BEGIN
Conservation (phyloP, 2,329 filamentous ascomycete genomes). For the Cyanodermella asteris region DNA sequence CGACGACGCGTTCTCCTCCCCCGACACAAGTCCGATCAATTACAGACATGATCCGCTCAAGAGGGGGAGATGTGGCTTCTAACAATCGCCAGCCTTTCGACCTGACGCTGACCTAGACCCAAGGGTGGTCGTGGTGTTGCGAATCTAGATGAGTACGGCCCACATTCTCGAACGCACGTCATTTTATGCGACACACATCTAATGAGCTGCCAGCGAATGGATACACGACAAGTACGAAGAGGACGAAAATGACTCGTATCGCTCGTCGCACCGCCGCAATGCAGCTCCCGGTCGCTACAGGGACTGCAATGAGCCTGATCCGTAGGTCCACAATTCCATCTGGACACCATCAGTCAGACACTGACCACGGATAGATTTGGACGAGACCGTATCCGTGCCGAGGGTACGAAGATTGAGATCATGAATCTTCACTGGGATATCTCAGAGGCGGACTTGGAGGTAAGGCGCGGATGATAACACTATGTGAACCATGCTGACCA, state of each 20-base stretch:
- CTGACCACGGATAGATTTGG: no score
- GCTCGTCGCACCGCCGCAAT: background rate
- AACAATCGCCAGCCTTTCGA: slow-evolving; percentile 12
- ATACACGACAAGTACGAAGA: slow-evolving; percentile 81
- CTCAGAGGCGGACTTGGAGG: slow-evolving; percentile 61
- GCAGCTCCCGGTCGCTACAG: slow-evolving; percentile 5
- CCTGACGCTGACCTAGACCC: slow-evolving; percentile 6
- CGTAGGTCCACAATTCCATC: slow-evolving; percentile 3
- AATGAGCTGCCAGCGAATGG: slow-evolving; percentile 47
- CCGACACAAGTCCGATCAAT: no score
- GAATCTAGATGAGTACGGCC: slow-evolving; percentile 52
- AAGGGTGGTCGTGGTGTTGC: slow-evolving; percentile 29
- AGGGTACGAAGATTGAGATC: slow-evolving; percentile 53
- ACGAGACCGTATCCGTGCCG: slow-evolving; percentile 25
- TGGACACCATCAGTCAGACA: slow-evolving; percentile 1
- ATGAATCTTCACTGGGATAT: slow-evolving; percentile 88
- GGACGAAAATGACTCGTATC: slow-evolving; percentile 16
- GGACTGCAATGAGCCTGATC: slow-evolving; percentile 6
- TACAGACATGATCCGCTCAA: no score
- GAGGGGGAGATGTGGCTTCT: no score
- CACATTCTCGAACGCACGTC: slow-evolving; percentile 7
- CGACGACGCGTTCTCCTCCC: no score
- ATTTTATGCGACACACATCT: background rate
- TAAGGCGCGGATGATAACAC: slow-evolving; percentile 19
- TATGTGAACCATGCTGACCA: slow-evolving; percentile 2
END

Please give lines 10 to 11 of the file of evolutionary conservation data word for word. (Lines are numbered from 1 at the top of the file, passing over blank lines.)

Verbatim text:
- AATGAGCTGCCAGCGAATGG: slow-evolving; percentile 47
- CCGACACAAGTCCGATCAAT: no score